Our Public Library

By Kate and Stephen

When we went to the Alabama Book Festival last month we spent some time talking to a librarian in Montgomery’s City-County public library system. She was so persuasive talking to us about the resources available through the library that we turned to each other and said: “Okay, we’ve got to get library cards.”

Inside the Friends of the Library bookstore

That we have lived in Montgomery for two years without getting library cards is bad enough; that we are the biggest book lovers we know and have a house full of books (not to mention that we support the role of government in providing services that improve the common good), well, it seems to make this worse somehow. It took us a little while, but recently we did make our first trip to the Juliette Hampton Morgan Memorial Library on High Street.

An Alabama Historical Association sign outside the library informed us about the library’s namesake. You can read a longer version here. This branch was apparently built in 1991, although to be honest it looks like it might be a little bit older. There is a column outside that seems to have been taken from the building downtown where the order to fire on Fort Sumter was given.

Inside, to the left, is the Friends of the Library used bookstore. This is less a store than a few shelves and a few discount tables. But we were in heaven browsing through the selection and had to tear ourselves away so that we could see the rest of the library while on our lunch break. We bought eleven books for $10.10. Eleven great books in beautiful condition. Shopping for used books is a pastime second only to reading in our house, and one of the few bad things about living in Montgomery is the dearth of used book stores (by our count, your options are basically Trade N Books or New South, the latter’s selection being eclectic and generally unaffordable for our budget). We were thrilled at the selection, condition and prices (paperbacks 25 cents, hardbacks $2) of the books at Friends of the Library. As small as it is, we think it might be Montgomery’s best used bookstore, at least until we finish picking it over.

Inside, the library is cool and open and comfortable. There is snazzy neon over the doors leading to the fiction and children’s sections downstairs and a really neat open-frame spiral staircase leading upstairs to the non-fiction and reference sections, as well as the “micrographics” room. In that room we were pleased to find that the Readers’ Guide to Periodical Literature is still produced in hard copy (told you we’re nerds). Also they still have microfilm readers! In the reference room we found the librarian from the Book Festival who inspired us to visit and we thanked her.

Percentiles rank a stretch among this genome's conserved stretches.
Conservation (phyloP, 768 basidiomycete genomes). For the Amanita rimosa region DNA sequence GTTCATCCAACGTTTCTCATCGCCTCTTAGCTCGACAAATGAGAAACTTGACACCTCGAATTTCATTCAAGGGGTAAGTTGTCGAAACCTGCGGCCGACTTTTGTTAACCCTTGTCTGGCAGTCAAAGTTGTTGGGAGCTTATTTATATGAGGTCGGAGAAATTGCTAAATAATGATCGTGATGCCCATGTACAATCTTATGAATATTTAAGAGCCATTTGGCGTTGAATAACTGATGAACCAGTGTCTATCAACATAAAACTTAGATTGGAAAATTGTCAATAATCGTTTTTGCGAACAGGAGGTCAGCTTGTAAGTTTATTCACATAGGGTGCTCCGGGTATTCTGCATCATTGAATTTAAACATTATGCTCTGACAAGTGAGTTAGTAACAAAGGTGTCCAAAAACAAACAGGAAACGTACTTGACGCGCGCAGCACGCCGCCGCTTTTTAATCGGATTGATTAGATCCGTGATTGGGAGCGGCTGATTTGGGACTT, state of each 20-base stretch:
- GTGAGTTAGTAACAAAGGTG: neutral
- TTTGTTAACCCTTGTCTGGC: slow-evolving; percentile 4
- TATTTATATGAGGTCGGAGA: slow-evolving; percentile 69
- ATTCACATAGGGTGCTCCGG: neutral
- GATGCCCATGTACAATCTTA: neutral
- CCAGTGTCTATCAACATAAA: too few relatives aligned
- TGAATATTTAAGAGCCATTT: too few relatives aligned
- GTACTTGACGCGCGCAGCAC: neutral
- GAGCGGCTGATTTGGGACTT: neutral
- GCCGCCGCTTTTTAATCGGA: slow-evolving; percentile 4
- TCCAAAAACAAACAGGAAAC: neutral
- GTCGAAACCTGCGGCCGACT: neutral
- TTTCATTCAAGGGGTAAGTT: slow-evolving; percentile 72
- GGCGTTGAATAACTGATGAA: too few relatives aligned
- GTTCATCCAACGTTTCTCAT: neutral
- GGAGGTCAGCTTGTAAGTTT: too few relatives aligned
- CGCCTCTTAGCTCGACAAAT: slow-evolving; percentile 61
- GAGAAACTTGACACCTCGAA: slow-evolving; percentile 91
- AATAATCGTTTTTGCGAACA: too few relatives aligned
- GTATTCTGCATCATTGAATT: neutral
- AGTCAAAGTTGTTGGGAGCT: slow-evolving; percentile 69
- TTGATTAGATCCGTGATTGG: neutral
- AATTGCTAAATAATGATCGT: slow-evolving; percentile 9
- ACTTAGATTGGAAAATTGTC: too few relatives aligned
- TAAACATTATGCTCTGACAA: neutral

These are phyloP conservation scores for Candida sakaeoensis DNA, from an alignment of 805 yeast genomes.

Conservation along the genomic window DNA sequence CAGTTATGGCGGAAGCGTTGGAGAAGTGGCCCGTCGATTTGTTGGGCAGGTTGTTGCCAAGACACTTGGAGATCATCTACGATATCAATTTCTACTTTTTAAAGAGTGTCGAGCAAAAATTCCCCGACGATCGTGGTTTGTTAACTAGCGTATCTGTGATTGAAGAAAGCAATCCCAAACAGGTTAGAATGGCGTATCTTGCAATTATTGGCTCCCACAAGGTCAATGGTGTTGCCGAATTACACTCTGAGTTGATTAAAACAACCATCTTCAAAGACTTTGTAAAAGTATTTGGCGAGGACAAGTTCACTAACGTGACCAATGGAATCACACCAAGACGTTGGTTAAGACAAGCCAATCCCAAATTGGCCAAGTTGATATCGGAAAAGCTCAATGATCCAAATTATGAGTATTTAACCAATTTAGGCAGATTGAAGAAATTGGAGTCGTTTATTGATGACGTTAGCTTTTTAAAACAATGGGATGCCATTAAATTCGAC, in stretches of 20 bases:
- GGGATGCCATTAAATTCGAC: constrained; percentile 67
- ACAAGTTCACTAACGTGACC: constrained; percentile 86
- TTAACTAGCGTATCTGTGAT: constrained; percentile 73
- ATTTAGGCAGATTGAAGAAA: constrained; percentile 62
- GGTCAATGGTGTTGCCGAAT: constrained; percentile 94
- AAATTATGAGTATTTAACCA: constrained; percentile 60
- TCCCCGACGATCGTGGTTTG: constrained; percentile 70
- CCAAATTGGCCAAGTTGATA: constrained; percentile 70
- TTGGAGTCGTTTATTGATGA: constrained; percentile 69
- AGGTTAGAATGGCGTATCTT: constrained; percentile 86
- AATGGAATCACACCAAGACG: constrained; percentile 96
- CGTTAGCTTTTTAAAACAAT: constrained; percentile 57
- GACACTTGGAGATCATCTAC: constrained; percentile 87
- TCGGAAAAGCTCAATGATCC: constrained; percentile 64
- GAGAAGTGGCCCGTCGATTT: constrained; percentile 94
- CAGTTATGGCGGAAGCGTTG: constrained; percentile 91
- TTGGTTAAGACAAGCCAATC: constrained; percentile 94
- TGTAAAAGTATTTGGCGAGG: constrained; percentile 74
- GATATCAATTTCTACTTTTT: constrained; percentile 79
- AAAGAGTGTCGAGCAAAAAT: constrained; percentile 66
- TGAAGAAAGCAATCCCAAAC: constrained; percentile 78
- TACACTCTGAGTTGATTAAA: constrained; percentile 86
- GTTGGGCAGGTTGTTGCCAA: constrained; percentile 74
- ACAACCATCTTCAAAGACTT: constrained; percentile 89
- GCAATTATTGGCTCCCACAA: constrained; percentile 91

Even though the library system’s website looks like it might have been designed on Geocities, Midtown’s closest branch (the main branch!) is welcoming and warm, with staff eager to help you find just the right book and a used bookstore that just might be the best in the city.

Kate and Stephen are Midtown residents with a dog, a cat, a garden, an old house and a sense of adventure. They write about life in Midtown here and about life in Montgomery at their blog Lost in Montgomery.

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3 Comments

Filed under City services, Kate and Stephen

3 responses to “Our Public Library

  1. Elizabeth

    There’s actually a new used book store (if that’s not a contradiction in terms!) named The Book Cellar near the corner of Taylor and Vaughn in the same shopping center as the Rave Theater. They don’t have nearly the volume Trade ‘n’ Books does, but are better organized, in my opinion. There also used to be another used book store in town named The Book Nook on Norman Bridge Road, but I don’t think they’re open any longer.

    And you’re right about the age of the building; it’s been there much longer, but was extensively renovated in 1991. (I was at Baldwin at the time, and spent countless hours there!) The original entrance was on Lawrence Street, then it was the McDonough Street Library during renovations, then received its new name after the renovations were completed. There are several levels of stacks below the fiction room, but are kept closed due to problems with water leakage, mold, mildew, etc.

    Thanks for the post — it’s fun seeing my neighborhood through a new set of eyes!

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